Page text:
As I’m sure I’ve mentioned before, I love fairy tales. I love re-imaginings of familiar stories, I love completely new stories that capture the feel of the old ones, I love stories that riff on the originals without retelling them, I love stories that use fairy tales and folklore as a framing device. Tracy Barrett’s The Stepsister’s Tale is a solid addition to the first category. It’s Cinderella from the point of view of one of the “ugly” stepsisters, and among other things, it challenges the core premise of the original: the idea that beauty is skin-deep.

Jane and Maude Halsey live in a crumbling mansion with their beloved mother, who has never quite come to terms with just how far her fortunes have fallen. Because they are ladies, she refuses to let the girls plant a garden—they’re allowed to keep goats and chickens because making cheese and collecting eggs are hobbies, not work—so the larder is never very full, there’s never any money coming in, and most of the house is unusable, if not downright dangerous. When she comes home from town in a fancy carriage with her new husband and their new stepsister, the girls know that life is about to change forever, and they hope it’s for the better.

It’s not. Their new stepfather is arrogant and unfair; their new stepsister is spoiled, petulant and snobby. (Fans of Mary Downing Hahn’s classic Wait Till Helen Comes will recognize Isabella as a direct descendant of the Ultimate Pill of a Stepsister, Heather.) After Harry’s inevitable death—he’s so hateful that I was rooting for something more dramatic than a fever, but alas—it is ultimately revealed that he not only has no fortune, but died in debt, and there’s nary a bibbiti-bobbiti-boo in sight...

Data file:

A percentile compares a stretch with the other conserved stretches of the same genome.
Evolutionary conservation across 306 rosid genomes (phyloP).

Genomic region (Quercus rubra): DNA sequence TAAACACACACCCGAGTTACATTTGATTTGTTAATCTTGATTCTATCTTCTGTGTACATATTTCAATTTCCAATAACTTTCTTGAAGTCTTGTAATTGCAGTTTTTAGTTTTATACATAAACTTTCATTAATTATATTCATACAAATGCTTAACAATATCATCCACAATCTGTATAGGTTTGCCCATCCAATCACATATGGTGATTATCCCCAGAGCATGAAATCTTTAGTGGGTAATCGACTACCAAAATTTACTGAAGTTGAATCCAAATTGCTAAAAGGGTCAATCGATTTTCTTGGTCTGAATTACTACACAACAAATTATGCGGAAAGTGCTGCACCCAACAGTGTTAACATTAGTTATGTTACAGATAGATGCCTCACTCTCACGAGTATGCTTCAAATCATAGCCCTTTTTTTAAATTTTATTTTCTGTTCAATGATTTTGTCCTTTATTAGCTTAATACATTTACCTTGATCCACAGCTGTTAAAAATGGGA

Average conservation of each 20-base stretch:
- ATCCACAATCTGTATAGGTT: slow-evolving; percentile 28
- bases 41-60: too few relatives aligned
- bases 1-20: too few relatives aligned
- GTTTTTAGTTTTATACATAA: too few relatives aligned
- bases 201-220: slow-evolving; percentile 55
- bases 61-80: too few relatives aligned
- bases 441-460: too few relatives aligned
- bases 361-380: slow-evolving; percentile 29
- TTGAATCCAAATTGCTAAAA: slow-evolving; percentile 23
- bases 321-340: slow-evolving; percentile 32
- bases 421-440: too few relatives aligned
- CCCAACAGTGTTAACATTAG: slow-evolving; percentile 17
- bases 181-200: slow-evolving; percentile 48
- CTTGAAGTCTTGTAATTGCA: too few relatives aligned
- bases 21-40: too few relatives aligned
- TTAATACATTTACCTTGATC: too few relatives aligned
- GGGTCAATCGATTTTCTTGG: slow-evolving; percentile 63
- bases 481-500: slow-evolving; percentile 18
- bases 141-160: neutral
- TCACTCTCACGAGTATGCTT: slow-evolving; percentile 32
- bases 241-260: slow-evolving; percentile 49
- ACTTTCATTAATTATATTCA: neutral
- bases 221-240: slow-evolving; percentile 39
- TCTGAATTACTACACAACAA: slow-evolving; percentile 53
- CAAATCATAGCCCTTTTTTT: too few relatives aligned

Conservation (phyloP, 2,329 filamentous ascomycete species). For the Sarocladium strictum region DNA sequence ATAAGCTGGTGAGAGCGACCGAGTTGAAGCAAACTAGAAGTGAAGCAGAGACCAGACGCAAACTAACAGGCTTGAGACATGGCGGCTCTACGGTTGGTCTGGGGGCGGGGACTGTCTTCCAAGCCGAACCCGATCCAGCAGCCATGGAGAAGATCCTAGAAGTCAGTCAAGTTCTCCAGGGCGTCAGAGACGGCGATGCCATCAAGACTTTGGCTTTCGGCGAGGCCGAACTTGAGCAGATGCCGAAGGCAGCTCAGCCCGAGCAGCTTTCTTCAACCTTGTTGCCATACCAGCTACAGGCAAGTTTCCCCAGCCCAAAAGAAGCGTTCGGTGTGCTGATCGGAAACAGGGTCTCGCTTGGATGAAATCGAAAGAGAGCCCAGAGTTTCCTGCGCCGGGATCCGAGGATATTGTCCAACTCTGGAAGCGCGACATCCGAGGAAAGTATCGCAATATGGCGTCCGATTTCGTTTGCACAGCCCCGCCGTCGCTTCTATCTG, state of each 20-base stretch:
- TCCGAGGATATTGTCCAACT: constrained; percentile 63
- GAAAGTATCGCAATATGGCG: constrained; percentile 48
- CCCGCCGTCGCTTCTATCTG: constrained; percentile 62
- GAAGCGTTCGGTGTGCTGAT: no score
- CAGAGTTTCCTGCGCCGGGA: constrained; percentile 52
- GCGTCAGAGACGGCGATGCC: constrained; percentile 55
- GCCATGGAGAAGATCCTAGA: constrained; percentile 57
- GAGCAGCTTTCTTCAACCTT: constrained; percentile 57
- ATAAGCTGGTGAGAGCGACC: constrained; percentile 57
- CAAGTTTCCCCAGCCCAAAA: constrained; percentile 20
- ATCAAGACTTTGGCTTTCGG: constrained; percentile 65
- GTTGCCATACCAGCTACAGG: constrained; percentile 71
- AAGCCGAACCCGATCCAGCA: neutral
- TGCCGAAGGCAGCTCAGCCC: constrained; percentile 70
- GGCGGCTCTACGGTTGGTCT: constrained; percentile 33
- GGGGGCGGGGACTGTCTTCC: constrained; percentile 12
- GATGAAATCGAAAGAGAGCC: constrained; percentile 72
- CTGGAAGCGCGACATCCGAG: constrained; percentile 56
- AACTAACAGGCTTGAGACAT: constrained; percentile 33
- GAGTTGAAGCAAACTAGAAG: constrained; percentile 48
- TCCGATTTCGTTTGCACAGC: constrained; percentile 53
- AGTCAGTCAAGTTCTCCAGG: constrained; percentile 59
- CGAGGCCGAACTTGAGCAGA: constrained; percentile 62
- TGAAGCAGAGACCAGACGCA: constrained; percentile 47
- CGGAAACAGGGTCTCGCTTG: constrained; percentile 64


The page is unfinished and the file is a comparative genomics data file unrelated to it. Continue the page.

In her exploration of beauty and appearances, Barrett does more than simply trot out that old “Don’t Judge a Book By Its Cover” line. Yes, the prince is extremely handsome, and yes, he turns out to be, like Prince Humperdinck, a “miserable, vomitous mass,” but it’s in Jane and Maude that the book shines. Because, yes, they turn out to be beautiful…but not in that cliched take-off-their-glasses-and-let-down-their-hair way. Instead, their looks simply don’t conform to their culture’s current ideals of beauty, and so, most people—including themselves—view them as unattractive.

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Thankfully, Barrett doesn’t indulge in any finger-wagging or moralizing: She lets the story speak for itself, and leaves it up to the readers to pick up the idea nugget and run with it. Supporting and complementing the Outer Beauty theme is another non-didactic (though somewhat black-and-white) thread about economic class, nobility of family name versus nobility of personal character, and about the pride and satisfaction that can arise from physical labor.

Kirkus gave The Stepsister’s Tale a starred review, and while I wouldn’t go THAT far—the romance wasn’t particularly satisfying (or even necessary, for that matter); the prince is a two-dimensional twit; and the various attitude adjustments were almost cartoonishly sudden—it’s got loads more strengths than weaknesses, and is, as I said, a solid read.

If she isn't writing Bookshelves of Doom or running the show at her local library, Leila Roy might be making stuff for her Etsy shop while rewatching Veronica Mars, Buffy the Vampire Slayer, Babylon 5, Black Books or Twin Peaks. Well, that or she’s hanging out on Twitter. Or both.